Christie at her Remington in Wallingford in 1946
The Bodley Head press published Christie’s first novel, The Mysterious Affair at Styles, featuring the character of Hercule Poirot, in 1920. According to the Guinness Book of World Records, Christie is the best-selling novelist of all time. Her novels have sold about four billion copies, and her estate claims that her works rank third, after those of William Shakespeare and the Bible, as the world's most widely published books.
Christie surfing in South Africa
Christie relaxes in Australia
Christie relaxing in Hawaii
In South Africa and Hawaii, Christie and her husband became two of the first Britons to surf standing up.
Letter from Melbourne
Letter from Nelson in New Zealand, a city mentioned earlier in this series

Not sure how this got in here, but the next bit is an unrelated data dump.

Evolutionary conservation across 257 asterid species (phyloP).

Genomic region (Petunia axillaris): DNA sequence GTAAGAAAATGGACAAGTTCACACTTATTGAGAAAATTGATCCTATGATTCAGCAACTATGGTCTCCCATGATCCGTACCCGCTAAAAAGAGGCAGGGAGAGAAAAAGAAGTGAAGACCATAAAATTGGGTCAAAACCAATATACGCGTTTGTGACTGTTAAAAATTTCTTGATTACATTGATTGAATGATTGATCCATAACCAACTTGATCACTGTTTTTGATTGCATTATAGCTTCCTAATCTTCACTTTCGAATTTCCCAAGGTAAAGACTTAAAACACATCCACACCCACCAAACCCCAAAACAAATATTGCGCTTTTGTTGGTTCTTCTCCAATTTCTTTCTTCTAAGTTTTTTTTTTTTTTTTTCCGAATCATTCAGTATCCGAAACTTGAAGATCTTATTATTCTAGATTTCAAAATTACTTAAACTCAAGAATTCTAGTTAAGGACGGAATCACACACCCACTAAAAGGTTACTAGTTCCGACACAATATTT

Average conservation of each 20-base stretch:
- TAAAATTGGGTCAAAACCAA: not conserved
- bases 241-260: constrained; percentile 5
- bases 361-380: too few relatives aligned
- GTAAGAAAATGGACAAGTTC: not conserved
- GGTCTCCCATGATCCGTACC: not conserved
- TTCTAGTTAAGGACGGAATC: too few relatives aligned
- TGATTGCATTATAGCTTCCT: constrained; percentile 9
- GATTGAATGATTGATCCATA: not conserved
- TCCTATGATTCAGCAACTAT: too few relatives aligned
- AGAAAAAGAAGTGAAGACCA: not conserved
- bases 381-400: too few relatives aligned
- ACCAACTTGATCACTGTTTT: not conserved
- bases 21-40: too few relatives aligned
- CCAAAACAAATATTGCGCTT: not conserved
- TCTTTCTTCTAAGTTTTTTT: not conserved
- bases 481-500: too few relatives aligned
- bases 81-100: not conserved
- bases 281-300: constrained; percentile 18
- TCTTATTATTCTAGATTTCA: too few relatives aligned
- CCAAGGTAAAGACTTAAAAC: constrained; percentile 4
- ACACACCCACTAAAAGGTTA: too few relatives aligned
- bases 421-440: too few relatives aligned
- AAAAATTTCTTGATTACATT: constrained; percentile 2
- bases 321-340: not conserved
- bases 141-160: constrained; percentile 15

Letter from Wellington, New Zealand
*Christie was born Agatha Mary Clarissa Miller on September 15, 1890, in Torquay, England, and died on January 12, 1976, aged 85, at her home at Wallingford, Oxfordshire (where Rob Bowker, of "Typewriter Heaven" fame, lives).
 In 1950, Christie dictates to her second husband, Max Mallowan, in Wallingford. Max appears to be using an earlier model Remington portable.
Tomorrow:  The Wreck of the Ol’ Olivetti 32


Richard P said...

The sight of Agatha Christie with a surfborad certainly comes as a surprise.

I commend her on her taste in landscape but can't say much for her as a mother!

Bill M said...

I would never had dreamed Agatha Christie was a surfer.

I have never been to New Zealand, but as Agatha says about its beauty so did many others I have known in my life who had visited or lived there. I've never seen a photo from New Zealand that did not show its exquisite beauty.

One of my favorite photos of an author is the one of her at Wallingford that appeared in Life magazine. The room and its decor looks like one of the most relaxing (and inspiring for some reason) places to write.

I will be returning to this post quite often to read the letters.